Vittal: Oh yes. The CVC was started in 1964. At the time it was not a statutory body. But in 1997 there was the hawala (foreign exchange fraud) case. The Supreme Court directed that the CVC should be an executive body and so in 1998 the government issued an ordinance. I would invite attention to this because there is this big debate going on about the statutory power of the CVC. It makes me wonder whether the people of this country want to check corruption or whether they want to check the CVC.

    TIME: How many names have you put up on the Internet?
    Vittal: About 200 or so. More will come. I am putting names on from 1990 onwards. The total number is about 2,000.

    TIME: Why did you choose to put their names on the Internet?
    Vittal: The media has been always needling us, asking what is being done about the senior corrupt people. I have been telling a slokha (a Sanskrit couplet): 'If you want to give God any offering, non vegetarian gods have to be given animals. Which will you give? Can you give a horse? No. A tiger? No. An elephant? No. So you can only give a goat. So I used to say about my job. Secretary? No. Chairman? No. Minister? Definitely not. Only the LDC-- the lower division clerk-- can be caught. The media was always needling us about the top people so we thought all right, we must take action The fact is we are now taking that action. So why not publicize it?

    TIME: Is it not defamatory?
    Vittal: In a criminal case the names of the accused are not kept secret. They are innocent till proved guilty but everybody knows that they are accused. In a departmental action, the accused is called a 'charged officer.' Until the charge is proved they are innocent. So if in a prosecution case, which is a much more serious case, the name is not kept secret why should we observe secrecy. There is no defamation involved. And the positive benefit of this is that I think, probably for the first time in the world, the Internet is being used to fight corruption. The public has welcomed it. It has given a signal that action is being taken against senior people. And it is being perceived as a measure that will deter people who are on this side of the line from crossing over. And there have been two other benefits. Some of these people are occupying sensitive posts. It also ensures that these people are weeded out. That is good for greater transparency and better governance. Another thing. Despite documents being provided to the CVC, the department in some cases did not move on the matter or, worse, there was an attempt at suppressing or protecting the corrupt. Now this has gone.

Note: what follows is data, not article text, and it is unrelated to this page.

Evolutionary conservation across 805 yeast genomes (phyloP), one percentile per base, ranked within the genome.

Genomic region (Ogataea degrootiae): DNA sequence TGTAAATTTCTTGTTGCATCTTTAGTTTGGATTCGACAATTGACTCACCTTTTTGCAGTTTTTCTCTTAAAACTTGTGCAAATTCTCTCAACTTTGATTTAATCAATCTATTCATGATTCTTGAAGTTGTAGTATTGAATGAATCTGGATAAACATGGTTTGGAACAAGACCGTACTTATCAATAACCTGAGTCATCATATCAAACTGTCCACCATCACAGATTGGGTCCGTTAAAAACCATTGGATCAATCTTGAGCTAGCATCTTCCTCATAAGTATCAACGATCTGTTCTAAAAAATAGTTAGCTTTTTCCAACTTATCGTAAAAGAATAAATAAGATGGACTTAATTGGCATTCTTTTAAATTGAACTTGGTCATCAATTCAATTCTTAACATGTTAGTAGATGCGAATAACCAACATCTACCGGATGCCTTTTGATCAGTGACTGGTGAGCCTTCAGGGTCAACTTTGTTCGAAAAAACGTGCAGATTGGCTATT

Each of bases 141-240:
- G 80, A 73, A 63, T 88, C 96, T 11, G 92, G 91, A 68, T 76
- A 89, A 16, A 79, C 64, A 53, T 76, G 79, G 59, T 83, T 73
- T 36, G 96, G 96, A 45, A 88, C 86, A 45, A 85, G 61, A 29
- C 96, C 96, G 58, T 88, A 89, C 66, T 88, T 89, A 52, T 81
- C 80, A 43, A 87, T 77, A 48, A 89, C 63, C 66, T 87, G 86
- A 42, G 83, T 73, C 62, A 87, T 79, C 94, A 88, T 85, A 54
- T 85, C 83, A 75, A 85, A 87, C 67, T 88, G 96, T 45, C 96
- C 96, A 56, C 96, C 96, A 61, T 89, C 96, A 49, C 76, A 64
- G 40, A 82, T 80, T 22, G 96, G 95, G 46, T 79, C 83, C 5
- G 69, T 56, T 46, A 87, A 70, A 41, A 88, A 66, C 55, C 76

TIME: You speak of deterrence. Is public embarrassment still a deterrent?
    Vittal: Yes it is. One officer accused of corruption came in just this morning. He was literally weeping saying: 'Sir, my children are asking why my picture is there.' It is affecting them. After all, ultimately the level of corruption depends on three factors. The first is your individual set of values. The second is social norms. And the third is the system. Now I am basically concerned about the system. I mean, 10% of people will be honest whatever you do. Another 10% will be dishonest whatever you do. But then the bell curve operates and 80% depends on the system. If the system encourages corruption, there will be corruption.